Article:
Youth detention staff voice concerns about moving young offenders to Oberstown House

Thursday 9th May 2013

Staff working at the Oberstown House facility have raised concerns about plans to close St. Patrick’s Institution and move older offenders to Oberstown House.  Ciaran Lyons raised the issue at IMPACT’s health & welfare biennial conference in Portlaoise today (Thursday) during an emergency motion proposed by the union’s Irish Youth Justice branch.

Mr Lyons explained that, since April 2012, due to an amendment to the 2001 Children’s Act, the age limit for Oberstown was raised to 18 years, which means that the facility has been taking in young offenders aged 16 and over since that time. He said that the move has led to a large increase in assaults on staff, “In the space of one weekend recently, there were nine assaults on staff. This is unacceptable. Staff coming into work no longer know if they will be returning home to their families, or having to visit A&E before their shift is over.”

Mr. Lyons emphasised that the union’s branch has welcomed the initiative to accommodate all under-18s, ordered to be detained by the courts, at a single location. “It’s a far more appropriate model of care than the current arrangement at St Patrick’s Institution. However, it needs to be implemented in an appropriate manner” he said.

He added “This is one of those measures that will change the face of the youth detention system. We want to get it right, and we’ll only ever have one chance to do that. Get it wrong, and you risk missing the chance to genuinely improve the prospects of rehabilitation for young offenders. Or worse, getting it wrong means you risk institutionalised failure, and years of trying to unravel the consequences of a failure to plan properly.

“As the prison officers pointed out last week, many of these young people will have committed serious crimes, but they are also most likely to have other issues, such as neglect, addiction, education deficiencies and often homelessness. If we’re going to change the way in which these young people are admitted into the juvenile detention system, let’s get it right first time.

“We’ve raised concerns because the current level of staffing on the campus is inadequate to meet the very specific needs that emerge in this type of setting. We’re concerned about the potential impact on the current services. We know too that, in order to improve outcomes for young offenders in this older age bracket, there are a wider range of activities and a more extensive skills base needed. This will allow them to reach their full potential, and may provide them with a much better chance of a fresh start after they are released” he said.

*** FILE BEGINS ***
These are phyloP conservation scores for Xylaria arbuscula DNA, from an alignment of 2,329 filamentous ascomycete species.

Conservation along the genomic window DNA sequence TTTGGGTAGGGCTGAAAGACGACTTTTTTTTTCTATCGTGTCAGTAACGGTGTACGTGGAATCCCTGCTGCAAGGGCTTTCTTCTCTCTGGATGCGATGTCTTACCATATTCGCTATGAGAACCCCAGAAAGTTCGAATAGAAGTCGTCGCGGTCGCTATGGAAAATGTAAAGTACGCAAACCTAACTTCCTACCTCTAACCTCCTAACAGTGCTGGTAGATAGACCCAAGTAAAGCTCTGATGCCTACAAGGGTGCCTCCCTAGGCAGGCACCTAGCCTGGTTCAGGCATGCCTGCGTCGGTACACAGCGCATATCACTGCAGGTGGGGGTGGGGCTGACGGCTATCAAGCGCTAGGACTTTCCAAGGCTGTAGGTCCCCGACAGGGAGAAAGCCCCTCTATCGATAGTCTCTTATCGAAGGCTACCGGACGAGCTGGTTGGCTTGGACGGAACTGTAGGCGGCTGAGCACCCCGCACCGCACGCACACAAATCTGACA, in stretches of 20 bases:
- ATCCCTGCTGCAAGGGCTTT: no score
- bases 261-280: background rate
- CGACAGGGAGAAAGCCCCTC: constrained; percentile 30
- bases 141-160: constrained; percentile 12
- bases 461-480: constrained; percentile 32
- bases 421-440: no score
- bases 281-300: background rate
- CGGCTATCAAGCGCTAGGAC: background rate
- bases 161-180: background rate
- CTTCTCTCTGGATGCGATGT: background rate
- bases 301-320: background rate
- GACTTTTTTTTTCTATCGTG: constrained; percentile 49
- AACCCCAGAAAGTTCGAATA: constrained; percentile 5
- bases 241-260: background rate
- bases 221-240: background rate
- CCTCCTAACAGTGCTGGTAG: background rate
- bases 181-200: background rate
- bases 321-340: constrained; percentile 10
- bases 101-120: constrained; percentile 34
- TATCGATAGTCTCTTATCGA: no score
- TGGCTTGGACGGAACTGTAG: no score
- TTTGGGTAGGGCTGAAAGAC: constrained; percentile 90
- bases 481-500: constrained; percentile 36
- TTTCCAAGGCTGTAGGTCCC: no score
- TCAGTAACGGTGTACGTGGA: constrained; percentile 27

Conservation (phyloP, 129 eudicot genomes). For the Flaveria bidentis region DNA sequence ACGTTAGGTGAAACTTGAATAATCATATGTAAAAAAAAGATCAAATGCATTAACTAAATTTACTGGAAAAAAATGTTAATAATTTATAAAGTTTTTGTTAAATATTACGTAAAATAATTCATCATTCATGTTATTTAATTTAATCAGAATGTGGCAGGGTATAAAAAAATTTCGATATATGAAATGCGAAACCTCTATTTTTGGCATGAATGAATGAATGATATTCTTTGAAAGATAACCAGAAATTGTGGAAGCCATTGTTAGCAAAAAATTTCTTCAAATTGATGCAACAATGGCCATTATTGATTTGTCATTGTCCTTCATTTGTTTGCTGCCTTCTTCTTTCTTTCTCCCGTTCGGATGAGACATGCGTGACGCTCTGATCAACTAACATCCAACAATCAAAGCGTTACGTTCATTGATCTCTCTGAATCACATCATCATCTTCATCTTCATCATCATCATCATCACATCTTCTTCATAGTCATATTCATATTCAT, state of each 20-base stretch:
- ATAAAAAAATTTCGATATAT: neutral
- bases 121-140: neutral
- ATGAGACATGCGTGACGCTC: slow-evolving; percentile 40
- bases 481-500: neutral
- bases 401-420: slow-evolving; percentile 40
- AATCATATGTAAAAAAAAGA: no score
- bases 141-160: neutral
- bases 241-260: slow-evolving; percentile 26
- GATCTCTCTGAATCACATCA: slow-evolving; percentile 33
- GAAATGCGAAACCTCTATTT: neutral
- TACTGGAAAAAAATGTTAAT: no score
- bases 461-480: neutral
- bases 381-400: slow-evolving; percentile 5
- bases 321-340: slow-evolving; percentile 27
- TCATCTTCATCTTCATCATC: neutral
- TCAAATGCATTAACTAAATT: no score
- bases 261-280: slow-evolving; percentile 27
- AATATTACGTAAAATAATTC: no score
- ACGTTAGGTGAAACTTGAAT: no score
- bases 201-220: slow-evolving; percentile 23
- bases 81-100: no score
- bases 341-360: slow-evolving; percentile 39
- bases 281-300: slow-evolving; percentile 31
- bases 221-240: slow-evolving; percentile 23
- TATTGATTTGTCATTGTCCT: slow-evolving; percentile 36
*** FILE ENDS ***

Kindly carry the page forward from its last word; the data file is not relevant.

Mr Lyons explained that staff are concerned that the introduction of older clients, who have committed more serious crimes, could have immediate and negatives effects on the services available for younger clients, “We need to properly establish the capacity to meet the increased demands associated with larger numbers and a wider category of clients; not just assume that this can be achieved with the stroke of a pen.”

Mr Lyons added that staff were also concerned also at the lack of engagement to date with staff in relation to the issues. “The Government’s stated intention is to move all 16 and 17 year olds to the Oberstown campus by mid 2014 and to consider commencing this process this year. For this to happen, it is vital that we can engage with the minister on the staffing requirements, including appropriate staff to client ratios and specific training. It is also crucial that a risk assessment on the potential effect of the move  on existing clients and staff takes place.”

Mr Lyons said that he was encouraged to know that the Minister has recently had an initial discussion with IMPACT national secretary, Louise O’Donnell, “This is an encouraging development, and opens up the opportunity for further dialogue.”

The Oberstown board has also approved an independent examination of the proposals, which is ongoing.